New Barn Finds Exhibit Adds Excitement to Wellborn Museum, Magazine Features Coming (story by Geoff Stunkard)

People think that great cars, even Hemi cars, can’t be found these days. They are certainly not as common as they were once, but Tim Wellborn showed that you can still located rare muscle even now with a great car that was not even known to the hobby prior to 2012. This car will be featured in Mopar Muscle and Musclecar Review magazines in 2013.

“Roger Gibson had heard about this car down in Texas, so I contacted the gentleman who owned it, but I really needed to see some pictures before I’d commit to going to see it. It took several months, and he finally went out and bought a little disposable camera. He sent me that, and as soon as I saw the pictures, we were on our way to Texas!”

The owner, Marcus Hanna of Grovebeck, Texas, had bought the car back in 1972, a real Hemi/four speed Road Runner complete with Dana Super Trak Pak, FJ5 Lime Light paint, and Air Grabber hood. He had done some drag racing with it, and had swapped the stick out for an automatic back in the day. After it had accumulated just 31,000 miles, instead of selling the car when that passion faded, he parked it in a pole barn along with a stash of parts. He had gone on to become a judge in west Texas, and Tim was pretty excited to see this car in those surroundings.

“It has those stickers inside of it, and there are changes that way; the four-speed was swapped out for an automatic to go racing. Some of those things will be repaired, but for the most part, this one will be a time capsule.”

“You won’t ever see that car washed; it has that haze of having sat in a barn and I like that,” he continues. “I am going to get it running and take it to shows, using it to show what a car looks like when it is just found. So, it will bear that patina. It has zero rust, never been wrecked, and only shows a few door dings.”

When the car was safely back in Alexander City, he and Philip Love, one of the coordinators of the day-to-day operations, decided they would use one corner of the museum to display the fresh find. The car originally purchased by Gordon Denzler has already been drawing attention and it was added to this display as well. This 1971 440-6 Challenger R/T with Shaker and long option sheet had been special ordered and purchased in Canada by Mr. Denzler in March 1971; it has a huge amount of paperwork with it (perhaps the most of any Mopar known to have been bought privately) as well as being one of the nicest ’71 R/Ts in unrestored existence. Tim had already planned to keep it that way.

“Yes, that car would easily be one of the top Mopars in the world restored because of the options, but I will keep it original simply because it serves as a true model of how these cars were built,’ Tim comments. “It is dirty, dusty, but it is truly untouched, and that car can teach the hobby far more in its state right now than if it were restored.”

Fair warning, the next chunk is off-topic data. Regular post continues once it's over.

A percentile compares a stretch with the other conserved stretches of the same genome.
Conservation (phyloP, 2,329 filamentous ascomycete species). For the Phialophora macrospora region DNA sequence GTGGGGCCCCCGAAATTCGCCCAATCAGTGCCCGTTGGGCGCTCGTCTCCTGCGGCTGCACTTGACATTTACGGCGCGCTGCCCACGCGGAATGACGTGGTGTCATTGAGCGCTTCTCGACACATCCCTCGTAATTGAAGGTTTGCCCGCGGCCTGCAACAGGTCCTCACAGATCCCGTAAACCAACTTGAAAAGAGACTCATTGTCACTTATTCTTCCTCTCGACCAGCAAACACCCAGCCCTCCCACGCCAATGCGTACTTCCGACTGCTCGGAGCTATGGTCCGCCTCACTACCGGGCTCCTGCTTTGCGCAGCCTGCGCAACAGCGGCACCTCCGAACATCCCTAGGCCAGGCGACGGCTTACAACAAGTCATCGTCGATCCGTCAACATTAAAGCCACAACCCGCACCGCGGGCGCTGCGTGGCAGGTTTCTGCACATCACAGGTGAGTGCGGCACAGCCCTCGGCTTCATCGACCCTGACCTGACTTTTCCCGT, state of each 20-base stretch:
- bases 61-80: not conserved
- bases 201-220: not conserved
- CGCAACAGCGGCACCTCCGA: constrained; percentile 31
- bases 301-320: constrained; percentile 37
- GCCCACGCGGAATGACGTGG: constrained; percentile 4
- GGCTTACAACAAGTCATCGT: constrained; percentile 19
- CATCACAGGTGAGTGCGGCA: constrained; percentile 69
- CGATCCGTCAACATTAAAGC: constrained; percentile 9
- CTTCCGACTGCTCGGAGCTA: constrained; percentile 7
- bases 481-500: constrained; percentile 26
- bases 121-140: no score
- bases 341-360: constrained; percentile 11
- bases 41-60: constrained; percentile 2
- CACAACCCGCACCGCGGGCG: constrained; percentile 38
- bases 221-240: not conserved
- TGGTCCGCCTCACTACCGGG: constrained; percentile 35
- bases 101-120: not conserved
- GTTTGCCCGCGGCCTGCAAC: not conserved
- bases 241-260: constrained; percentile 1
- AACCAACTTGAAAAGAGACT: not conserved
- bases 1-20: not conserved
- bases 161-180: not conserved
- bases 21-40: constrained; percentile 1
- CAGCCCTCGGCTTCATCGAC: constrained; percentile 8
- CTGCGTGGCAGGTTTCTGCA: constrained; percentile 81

The Challenger R/T had been part of a larger purchase from the collection of John Hedges that had been made to supplement the museum several years ago, and had helped fill up the huge ‘dealership’ parts room that is part of the collection. As a result, around these two cars (and the Vanishing Point Challenger movie car on loan from Ted Stevens) are displayed a plethora of parts and pieces, some showing wear, some NOS, and even a few aftermarket items. Among them is aluminum 318 block that came from Herb McCandless.

Looking up, one sees an unrestored Daytona; this car came from Illinois and is powered by a 440/four-speed combo. Like the other two, it is a stabilized, rust-free vehicle showing some aging – like all Daytonas, much of the original nose paint was peeling and flaking, so the front end was primered. The scoops on this Hemi Orange model were left showing the worn paint; the interior was showing more serious signs of wear, so this car is kept above the fray. Unlike the other two, this car is actually a long-time vehicle in the collection, Tim’s own ‘barn find.’

“I’ve had it for about 25 years and bought it to restore it,” admits Tim. “What was most important was, again, that was an absolutely rust free, never-wrecked machine. It was all there, and is a perfect candidate for restoration. It has always been ‘the next one I’m going to get to’ car in the collection, but as I got busy with the ’71 Chargers, it got pushed back. Right now, it fits right in as a car that nobody has messed with too much before it goes to restoration.”

The trio and the parts can be seen by the public during regular museum hours. Tim knows many people had the passion to find buried treasure, and says that is one more reason to leave these cars close to as they were found. Talking about the Hemi Road Runner, he concluded, “That car had never been shown, nobody knew about it, and it had two broadcast sheets. This was in 2012, so that just goes to show people, there is still hope out there.”

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